Understanding Ireland’s Economic Growth by Frank Barry (eds.)

By Frank Barry (eds.)

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Eur. 64 Note: The rows in the table differ because of differences in population growth rates. Source: O Grada and O’Rourke (1996). 34 A Historical and Theoretical Perspective (1996) ‘painted a bleak picture of an industrial sector beset by shoddy design, poor marketing and short production runs’.  OUTWARD ORIENTATION With the very visible failure of the protectionist strategy in the 1950s, Ireland moved towards outward-orientation at the end of the decade; tariffs were progressively reduced, the Anglo-Irish Free Trade Agreement was signed in 1966, and the country in 1973 acceded to what would become the European Union.

This assertion Frank Barry 37 requires us to verify that productivity in the foreign sector, corrected for transfer pricing, is indeed higher than in indigenous industry. According to our calculations above, value added in indigenous manufacturing remains equal to £3747 million (implying a productivity level per worker of £32100); value added in the foreign-owned sector, however, has been brought down from £12490 million to £8431; productivity per worker in this sector, even overaccounting for transfer pricing as we have done, comes out at £81171 (rather than the £120300 level implied by the official statistics).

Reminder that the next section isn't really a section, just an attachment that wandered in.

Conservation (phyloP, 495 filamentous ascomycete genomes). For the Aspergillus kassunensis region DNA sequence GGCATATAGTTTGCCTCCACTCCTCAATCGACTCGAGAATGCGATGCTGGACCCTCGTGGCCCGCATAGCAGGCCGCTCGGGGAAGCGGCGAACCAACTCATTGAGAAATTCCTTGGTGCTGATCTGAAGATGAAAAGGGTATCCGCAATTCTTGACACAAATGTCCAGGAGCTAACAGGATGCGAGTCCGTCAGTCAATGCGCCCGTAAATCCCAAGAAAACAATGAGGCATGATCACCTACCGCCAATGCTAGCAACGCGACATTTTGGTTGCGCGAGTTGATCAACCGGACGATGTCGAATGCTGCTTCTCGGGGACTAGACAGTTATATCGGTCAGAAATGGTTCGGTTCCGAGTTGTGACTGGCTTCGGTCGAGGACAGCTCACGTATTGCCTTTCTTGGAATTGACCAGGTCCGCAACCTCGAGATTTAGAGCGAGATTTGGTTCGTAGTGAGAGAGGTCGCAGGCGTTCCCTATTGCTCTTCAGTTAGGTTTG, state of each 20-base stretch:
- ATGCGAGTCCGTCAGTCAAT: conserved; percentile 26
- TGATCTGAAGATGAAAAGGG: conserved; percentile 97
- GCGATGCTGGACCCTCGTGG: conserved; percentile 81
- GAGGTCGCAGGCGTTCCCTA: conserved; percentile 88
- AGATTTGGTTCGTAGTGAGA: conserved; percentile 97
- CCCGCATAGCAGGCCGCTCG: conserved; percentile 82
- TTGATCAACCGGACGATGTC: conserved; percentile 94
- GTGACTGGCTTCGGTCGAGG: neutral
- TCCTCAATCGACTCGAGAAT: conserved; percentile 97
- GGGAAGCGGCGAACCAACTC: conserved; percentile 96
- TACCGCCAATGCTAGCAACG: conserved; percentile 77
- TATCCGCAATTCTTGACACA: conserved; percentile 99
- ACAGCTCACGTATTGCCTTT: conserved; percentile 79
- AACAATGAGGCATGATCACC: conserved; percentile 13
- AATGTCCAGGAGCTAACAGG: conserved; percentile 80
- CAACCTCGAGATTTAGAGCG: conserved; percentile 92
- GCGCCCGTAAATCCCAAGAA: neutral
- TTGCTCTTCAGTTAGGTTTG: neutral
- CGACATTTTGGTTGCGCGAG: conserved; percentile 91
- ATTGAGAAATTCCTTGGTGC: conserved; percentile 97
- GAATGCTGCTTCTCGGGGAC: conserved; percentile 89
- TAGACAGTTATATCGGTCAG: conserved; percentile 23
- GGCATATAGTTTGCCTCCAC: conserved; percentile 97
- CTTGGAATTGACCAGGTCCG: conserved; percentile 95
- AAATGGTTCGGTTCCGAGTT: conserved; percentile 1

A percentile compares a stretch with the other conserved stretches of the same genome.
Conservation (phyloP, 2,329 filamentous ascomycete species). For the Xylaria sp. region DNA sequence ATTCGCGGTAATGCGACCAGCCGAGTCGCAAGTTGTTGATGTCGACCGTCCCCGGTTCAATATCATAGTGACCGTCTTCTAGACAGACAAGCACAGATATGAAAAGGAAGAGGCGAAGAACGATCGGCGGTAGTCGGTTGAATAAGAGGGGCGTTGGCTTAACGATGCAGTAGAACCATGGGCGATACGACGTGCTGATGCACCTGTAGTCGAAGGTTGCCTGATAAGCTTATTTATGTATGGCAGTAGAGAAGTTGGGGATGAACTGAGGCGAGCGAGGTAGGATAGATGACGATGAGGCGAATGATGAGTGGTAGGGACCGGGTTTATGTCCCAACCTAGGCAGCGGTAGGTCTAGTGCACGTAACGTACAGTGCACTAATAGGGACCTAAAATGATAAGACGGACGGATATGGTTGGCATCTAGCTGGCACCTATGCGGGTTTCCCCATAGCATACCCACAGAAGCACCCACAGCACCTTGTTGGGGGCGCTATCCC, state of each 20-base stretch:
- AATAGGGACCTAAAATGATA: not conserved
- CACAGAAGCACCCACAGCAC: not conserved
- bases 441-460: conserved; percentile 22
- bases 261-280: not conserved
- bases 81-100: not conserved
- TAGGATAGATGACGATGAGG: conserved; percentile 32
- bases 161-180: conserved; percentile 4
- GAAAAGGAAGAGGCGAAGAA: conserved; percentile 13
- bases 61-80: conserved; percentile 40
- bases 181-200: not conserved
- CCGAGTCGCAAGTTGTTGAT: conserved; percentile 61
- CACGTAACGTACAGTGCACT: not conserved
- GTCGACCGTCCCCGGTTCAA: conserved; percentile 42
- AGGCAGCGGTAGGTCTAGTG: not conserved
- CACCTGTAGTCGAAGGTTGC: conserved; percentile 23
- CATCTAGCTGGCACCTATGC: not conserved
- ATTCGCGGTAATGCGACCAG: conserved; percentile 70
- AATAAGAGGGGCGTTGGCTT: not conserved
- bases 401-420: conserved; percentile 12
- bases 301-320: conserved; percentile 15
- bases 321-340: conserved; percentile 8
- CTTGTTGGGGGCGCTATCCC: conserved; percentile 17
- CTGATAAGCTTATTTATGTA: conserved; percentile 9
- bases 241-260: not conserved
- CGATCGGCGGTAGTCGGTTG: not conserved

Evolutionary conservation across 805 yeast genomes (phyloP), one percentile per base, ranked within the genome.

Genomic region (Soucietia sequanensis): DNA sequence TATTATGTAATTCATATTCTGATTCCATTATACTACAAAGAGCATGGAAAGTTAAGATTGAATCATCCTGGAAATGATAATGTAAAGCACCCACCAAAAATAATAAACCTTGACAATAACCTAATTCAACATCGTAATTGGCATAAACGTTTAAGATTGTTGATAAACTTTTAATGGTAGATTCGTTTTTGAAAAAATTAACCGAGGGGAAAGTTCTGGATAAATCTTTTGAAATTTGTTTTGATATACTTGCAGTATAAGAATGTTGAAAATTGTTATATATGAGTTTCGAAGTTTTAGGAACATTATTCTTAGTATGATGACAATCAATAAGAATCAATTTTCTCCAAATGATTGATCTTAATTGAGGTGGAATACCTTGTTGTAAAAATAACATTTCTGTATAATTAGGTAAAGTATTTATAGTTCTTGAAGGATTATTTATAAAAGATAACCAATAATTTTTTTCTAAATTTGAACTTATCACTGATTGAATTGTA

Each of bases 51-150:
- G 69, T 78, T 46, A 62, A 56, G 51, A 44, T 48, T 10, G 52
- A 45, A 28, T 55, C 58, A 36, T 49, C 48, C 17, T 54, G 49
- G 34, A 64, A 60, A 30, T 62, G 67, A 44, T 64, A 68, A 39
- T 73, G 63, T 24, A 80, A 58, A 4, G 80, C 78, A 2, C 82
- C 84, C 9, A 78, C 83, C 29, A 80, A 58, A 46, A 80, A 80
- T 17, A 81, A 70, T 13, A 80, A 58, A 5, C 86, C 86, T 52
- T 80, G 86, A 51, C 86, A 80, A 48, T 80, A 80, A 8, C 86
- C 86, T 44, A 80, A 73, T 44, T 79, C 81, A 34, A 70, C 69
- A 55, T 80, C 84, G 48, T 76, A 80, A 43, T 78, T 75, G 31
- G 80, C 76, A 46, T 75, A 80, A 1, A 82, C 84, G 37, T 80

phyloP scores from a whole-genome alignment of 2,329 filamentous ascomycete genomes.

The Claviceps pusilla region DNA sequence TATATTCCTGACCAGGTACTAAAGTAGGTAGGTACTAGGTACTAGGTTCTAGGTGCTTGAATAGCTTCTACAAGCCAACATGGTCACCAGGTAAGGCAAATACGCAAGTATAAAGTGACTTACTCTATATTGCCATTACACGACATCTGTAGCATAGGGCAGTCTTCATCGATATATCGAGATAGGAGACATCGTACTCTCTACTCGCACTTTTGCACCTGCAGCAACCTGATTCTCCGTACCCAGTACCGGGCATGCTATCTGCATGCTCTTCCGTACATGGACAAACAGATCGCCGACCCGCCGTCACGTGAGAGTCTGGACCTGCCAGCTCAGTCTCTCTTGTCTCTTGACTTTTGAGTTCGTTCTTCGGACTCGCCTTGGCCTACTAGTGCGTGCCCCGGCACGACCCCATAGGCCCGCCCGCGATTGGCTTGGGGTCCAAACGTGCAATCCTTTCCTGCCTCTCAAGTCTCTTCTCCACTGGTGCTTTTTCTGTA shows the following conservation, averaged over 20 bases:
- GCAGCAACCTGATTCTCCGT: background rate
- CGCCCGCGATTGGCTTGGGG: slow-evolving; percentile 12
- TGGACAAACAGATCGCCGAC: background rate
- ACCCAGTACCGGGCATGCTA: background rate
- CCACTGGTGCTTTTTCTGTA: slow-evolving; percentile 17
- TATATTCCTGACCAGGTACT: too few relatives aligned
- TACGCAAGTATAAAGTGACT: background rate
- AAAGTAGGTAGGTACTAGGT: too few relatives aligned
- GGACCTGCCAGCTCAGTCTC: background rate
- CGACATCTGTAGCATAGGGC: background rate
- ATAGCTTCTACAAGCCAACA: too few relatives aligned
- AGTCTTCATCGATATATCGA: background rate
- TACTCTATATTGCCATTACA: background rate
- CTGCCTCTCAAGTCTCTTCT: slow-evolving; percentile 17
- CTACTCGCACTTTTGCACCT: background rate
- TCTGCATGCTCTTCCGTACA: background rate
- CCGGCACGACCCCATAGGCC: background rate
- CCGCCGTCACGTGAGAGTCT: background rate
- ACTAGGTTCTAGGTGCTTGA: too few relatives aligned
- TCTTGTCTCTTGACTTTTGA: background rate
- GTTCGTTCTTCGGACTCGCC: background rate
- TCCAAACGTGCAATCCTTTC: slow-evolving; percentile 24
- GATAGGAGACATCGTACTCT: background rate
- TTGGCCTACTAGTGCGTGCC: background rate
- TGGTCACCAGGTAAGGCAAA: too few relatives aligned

The final part of our story then is to ask why this has been so. It is easiest to consider this sector by sector. We need not consider non-market services or agriculture in great detail; employment in agriculture is in irreversible decline, while employment in non-market services is essentially a derived demand; it cannot be an engine of growth, as the failed fiscal experiment of the late 1970s, discussed in Chapter 4, shows. Employment in non-tradeables, comprising most of services plus building and construction, is largely dependent on domestic demand, though as we will see it can also be influenced by competitiveness considerations.

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